Feast your eyes on this gorgeous planetary nebula that has been “re-animated.”
Abell 30, as astronomers call it, glows in X-ray light (shown in purple) and optical (green, blue, and orange). How did such a complex nebula form?
A planetary nebula signals the quiet death of a star that is not large enough to produce a supernova. Instead, as the star’s core runs out of hydrogen for nuclear fusion, the outer layers puff up and cool down, making the star a red giant. Strong stellar winds blow material from the outer layers into a shell or some other strange shape, such as an hourglass. The stellar core becomes a hot white dwarf star, giving off plenty of ultraviolet radiation that causes the surrounding gas to glow.
But sometimes, the dead star doesn’t quite stay dead.
In a “born again” planetary nebula, as described in the literature as early as 1983, nuclear fusion reignites some of the helium in the white dwarf star, making carbon and oxygen and creating a new phase of stellar winds.
According to the observations using the Chandra X-Ray Observatory, the Hubble Space Telescope, XMM-Newton, and telescopes at Kitt Peak National Observatory, the initial planetary nebula shell was ejected from the star 12,500 years ago, and the re-animation event occurred only 850 years ago. The stellar winds from the central white dwarf are now powering the diffuse x-ray emission (purple above) as the faster moving wind shocks the slower moving, older material, and it is sculpting the knots seen in the inset (where orange indicates oxygen-rich gas).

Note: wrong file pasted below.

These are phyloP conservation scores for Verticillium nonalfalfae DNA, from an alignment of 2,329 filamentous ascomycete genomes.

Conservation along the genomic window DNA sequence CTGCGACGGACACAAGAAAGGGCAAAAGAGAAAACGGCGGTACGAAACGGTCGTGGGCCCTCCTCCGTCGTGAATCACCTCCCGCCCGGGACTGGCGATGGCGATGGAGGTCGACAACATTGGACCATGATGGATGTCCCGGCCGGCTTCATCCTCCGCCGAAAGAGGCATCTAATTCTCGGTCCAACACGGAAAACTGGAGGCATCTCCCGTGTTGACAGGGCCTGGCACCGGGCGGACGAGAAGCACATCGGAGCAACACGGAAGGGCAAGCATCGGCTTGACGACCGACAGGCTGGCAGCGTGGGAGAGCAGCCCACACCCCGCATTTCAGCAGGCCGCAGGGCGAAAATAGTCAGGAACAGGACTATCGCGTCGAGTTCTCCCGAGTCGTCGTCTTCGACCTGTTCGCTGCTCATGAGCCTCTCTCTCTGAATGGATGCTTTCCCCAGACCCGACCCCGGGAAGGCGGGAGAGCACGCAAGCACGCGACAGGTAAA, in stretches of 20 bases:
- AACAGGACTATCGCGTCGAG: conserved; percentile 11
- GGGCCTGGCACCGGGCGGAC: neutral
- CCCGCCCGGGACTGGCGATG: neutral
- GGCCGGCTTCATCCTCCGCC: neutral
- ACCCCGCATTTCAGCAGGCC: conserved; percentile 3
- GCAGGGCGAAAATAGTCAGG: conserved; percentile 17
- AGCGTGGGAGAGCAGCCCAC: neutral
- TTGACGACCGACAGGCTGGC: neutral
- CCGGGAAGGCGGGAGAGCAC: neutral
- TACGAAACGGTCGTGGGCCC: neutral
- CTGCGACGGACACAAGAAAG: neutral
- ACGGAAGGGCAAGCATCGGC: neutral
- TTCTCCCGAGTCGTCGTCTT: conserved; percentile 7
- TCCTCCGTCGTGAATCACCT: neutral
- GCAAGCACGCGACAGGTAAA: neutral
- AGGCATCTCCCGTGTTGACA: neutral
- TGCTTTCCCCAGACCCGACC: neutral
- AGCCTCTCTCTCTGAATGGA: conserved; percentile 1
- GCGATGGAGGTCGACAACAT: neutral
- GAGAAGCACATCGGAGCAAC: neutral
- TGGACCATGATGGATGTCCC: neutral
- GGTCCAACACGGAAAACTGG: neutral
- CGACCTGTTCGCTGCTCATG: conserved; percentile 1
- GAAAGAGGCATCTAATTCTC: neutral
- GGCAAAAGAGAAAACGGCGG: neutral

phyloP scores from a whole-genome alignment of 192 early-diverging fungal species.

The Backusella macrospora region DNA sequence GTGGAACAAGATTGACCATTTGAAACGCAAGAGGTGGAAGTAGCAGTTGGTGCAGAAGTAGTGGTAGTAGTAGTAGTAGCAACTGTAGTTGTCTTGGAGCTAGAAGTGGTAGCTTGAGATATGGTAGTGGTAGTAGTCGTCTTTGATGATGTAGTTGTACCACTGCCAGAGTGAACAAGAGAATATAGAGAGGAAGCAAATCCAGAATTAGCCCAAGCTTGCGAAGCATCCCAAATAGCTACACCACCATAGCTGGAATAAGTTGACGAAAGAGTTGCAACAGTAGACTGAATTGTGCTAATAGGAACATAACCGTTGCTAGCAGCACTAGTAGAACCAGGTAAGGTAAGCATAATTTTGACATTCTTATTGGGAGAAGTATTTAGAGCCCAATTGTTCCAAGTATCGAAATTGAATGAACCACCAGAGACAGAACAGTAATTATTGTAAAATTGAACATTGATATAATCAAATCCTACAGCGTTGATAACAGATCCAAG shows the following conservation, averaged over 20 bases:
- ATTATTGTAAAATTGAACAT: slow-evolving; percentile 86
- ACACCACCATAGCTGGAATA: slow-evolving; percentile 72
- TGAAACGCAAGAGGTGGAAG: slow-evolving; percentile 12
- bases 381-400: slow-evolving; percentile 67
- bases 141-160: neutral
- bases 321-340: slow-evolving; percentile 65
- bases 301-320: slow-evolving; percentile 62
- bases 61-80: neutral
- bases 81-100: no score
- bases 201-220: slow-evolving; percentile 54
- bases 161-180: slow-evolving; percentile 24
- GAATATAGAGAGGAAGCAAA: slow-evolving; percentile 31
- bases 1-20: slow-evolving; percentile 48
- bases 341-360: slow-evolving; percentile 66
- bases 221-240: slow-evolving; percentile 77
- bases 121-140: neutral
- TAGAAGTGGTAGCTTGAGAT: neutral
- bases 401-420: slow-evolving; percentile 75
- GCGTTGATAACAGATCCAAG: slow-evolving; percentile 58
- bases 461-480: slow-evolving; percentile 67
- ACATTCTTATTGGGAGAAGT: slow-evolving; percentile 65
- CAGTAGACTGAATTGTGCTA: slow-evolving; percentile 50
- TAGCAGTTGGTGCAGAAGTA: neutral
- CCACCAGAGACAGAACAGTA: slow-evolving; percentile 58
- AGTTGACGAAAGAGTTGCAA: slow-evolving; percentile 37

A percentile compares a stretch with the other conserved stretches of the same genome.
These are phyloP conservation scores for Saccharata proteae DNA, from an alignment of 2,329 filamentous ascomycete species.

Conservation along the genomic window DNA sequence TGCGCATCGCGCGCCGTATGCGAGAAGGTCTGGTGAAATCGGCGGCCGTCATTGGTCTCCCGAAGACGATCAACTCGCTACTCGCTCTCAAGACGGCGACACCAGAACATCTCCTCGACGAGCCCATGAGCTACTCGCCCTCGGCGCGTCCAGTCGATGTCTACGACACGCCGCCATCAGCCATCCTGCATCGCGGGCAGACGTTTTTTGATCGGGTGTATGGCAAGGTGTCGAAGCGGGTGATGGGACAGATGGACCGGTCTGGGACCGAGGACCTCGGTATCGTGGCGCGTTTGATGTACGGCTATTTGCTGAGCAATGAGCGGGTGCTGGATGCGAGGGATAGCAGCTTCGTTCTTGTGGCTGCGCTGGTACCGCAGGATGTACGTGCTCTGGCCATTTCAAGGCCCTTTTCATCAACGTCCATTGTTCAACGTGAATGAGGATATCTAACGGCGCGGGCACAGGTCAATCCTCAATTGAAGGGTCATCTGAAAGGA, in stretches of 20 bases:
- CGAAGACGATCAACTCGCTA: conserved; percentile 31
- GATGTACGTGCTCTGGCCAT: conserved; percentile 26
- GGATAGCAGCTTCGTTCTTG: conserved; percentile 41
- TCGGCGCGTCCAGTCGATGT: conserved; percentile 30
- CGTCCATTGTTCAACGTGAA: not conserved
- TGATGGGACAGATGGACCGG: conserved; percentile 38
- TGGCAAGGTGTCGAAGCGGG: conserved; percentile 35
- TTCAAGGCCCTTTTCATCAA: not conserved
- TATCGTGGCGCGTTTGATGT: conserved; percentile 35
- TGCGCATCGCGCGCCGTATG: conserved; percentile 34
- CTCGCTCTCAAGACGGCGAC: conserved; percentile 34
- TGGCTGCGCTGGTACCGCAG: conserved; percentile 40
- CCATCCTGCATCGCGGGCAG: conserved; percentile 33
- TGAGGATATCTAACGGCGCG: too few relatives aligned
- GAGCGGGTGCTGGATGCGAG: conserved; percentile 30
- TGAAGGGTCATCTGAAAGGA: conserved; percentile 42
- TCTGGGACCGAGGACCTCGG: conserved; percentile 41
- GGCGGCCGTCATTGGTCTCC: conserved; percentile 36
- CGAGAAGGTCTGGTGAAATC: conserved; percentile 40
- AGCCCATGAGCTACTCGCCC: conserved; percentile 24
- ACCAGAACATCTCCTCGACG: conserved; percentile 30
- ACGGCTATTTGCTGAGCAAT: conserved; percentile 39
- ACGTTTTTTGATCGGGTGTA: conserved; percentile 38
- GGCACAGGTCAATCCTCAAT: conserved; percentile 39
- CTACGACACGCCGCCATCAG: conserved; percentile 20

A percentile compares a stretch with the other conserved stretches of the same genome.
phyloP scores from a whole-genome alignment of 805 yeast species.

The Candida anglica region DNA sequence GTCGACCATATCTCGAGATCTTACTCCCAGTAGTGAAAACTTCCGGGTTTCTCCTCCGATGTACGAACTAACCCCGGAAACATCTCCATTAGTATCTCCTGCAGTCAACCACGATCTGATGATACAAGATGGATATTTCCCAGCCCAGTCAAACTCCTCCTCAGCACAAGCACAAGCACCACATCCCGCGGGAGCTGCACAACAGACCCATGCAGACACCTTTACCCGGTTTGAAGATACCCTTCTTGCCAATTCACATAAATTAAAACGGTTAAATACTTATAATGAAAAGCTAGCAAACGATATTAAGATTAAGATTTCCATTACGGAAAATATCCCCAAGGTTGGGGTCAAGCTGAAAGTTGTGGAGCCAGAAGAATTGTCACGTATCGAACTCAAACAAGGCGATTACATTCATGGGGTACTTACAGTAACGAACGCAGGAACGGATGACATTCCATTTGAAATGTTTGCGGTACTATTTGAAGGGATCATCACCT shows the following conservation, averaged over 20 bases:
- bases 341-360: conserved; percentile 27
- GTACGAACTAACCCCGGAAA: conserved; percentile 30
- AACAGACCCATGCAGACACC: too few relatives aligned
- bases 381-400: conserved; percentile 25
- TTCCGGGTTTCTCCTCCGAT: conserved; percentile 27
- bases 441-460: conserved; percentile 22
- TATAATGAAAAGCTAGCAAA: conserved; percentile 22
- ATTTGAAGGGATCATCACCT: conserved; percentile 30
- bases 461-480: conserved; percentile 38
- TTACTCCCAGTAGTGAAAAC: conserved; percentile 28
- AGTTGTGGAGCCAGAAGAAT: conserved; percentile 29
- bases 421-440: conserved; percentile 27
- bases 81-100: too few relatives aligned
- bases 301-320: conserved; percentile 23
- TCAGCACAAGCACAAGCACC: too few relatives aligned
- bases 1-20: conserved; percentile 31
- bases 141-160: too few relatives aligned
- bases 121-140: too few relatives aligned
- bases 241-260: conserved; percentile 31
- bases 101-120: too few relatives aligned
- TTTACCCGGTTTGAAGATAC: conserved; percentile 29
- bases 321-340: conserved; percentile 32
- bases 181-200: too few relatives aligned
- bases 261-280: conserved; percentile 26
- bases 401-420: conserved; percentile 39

There is also a point-source of x-ray emission that coincides with the central star of the planetary nebula. Though several hypotheses have been considered to explain the presence of such a point source, it is not yet clear how the x-rays are caused. This is an usual system with stellar winds of different speeds from different epochs all interacting and driving the evolution of this peculiar object.
On a historical note, I was a bit confused at the name of this planetary nebula. Usually, when we talk about an object that has been named after the astronomer George Abell, it is for a galaxy cluster. However, he also produced a catalog of planetary nebula using the Palomar Sky Survey plates made with the 48″ Schmidt Telescope. These happened to be in the field of view and were discovered (some, re-discovered) upon closer inspection and were cataloged in 1966.
Abell 30 is one of this rare class of “born-again” planetary nebulae, but I do hope the name “zombie nebula” catches on with further investigations.
Image Credit: Inset X-ray (NASA/CXC/IAA-CSIC/M.Guerrero et al); Inset Optical (NASA/STScI); Widefield X-ray (ESA/XMM-Newton); Widefield Optical (NSF/NOAO/KPNO)
This research was published in Astrophysical Journal, and a preprint is available at arxiv.org.